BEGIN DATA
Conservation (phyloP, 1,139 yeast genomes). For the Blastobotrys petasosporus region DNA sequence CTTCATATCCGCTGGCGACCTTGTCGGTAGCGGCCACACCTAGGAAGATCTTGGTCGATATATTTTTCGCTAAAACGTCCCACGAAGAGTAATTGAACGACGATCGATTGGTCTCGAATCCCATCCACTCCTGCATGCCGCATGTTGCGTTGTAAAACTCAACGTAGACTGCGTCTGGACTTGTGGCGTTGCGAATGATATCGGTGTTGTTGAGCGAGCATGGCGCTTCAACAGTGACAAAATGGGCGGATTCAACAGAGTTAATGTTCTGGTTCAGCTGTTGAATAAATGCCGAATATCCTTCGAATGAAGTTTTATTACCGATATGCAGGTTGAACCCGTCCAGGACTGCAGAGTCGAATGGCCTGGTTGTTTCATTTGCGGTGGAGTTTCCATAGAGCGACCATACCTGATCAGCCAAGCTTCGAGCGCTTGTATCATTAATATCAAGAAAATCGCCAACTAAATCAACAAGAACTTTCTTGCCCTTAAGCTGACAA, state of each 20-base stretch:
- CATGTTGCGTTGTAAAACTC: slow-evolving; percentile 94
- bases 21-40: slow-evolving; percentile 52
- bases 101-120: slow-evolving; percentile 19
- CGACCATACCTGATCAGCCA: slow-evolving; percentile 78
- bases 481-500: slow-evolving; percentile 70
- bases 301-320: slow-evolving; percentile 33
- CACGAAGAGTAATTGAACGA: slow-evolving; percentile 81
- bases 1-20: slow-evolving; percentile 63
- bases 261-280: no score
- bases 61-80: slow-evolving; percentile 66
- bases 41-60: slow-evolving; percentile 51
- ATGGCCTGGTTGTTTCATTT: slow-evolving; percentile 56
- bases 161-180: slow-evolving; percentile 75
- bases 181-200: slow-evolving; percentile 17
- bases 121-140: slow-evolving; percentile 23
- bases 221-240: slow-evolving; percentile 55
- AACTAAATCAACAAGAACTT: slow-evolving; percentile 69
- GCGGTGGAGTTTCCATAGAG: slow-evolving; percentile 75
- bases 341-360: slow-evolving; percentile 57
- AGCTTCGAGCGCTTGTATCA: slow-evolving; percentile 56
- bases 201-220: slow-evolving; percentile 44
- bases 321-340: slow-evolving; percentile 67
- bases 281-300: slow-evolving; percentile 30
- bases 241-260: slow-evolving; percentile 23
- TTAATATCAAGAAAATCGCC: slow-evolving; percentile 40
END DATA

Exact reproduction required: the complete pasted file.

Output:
Conservation (phyloP, 1,139 yeast genomes). For the Blastobotrys petasosporus region DNA sequence CTTCATATCCGCTGGCGACCTTGTCGGTAGCGGCCACACCTAGGAAGATCTTGGTCGATATATTTTTCGCTAAAACGTCCCACGAAGAGTAATTGAACGACGATCGATTGGTCTCGAATCCCATCCACTCCTGCATGCCGCATGTTGCGTTGTAAAACTCAACGTAGACTGCGTCTGGACTTGTGGCGTTGCGAATGATATCGGTGTTGTTGAGCGAGCATGGCGCTTCAACAGTGACAAAATGGGCGGATTCAACAGAGTTAATGTTCTGGTTCAGCTGTTGAATAAATGCCGAATATCCTTCGAATGAAGTTTTATTACCGATATGCAGGTTGAACCCGTCCAGGACTGCAGAGTCGAATGGCCTGGTTGTTTCATTTGCGGTGGAGTTTCCATAGAGCGACCATACCTGATCAGCCAAGCTTCGAGCGCTTGTATCATTAATATCAAGAAAATCGCCAACTAAATCAACAAGAACTTTCTTGCCCTTAAGCTGACAA, state of each 20-base stretch:
- CATGTTGCGTTGTAAAACTC: slow-evolving; percentile 94
- bases 21-40: slow-evolving; percentile 52
- bases 101-120: slow-evolving; percentile 19
- CGACCATACCTGATCAGCCA: slow-evolving; percentile 78
- bases 481-500: slow-evolving; percentile 70
- bases 301-320: slow-evolving; percentile 33
- CACGAAGAGTAATTGAACGA: slow-evolving; percentile 81
- bases 1-20: slow-evolving; percentile 63
- bases 261-280: no score
- bases 61-80: slow-evolving; percentile 66
- bases 41-60: slow-evolving; percentile 51
- ATGGCCTGGTTGTTTCATTT: slow-evolving; percentile 56
- bases 161-180: slow-evolving; percentile 75
- bases 181-200: slow-evolving; percentile 17
- bases 121-140: slow-evolving; percentile 23
- bases 221-240: slow-evolving; percentile 55
- AACTAAATCAACAAGAACTT: slow-evolving; percentile 69
- GCGGTGGAGTTTCCATAGAG: slow-evolving; percentile 75
- bases 341-360: slow-evolving; percentile 57
- AGCTTCGAGCGCTTGTATCA: slow-evolving; percentile 56
- bases 201-220: slow-evolving; percentile 44
- bases 321-340: slow-evolving; percentile 67
- bases 281-300: slow-evolving; percentile 30
- bases 241-260: slow-evolving; percentile 23
- TTAATATCAAGAAAATCGCC: slow-evolving; percentile 40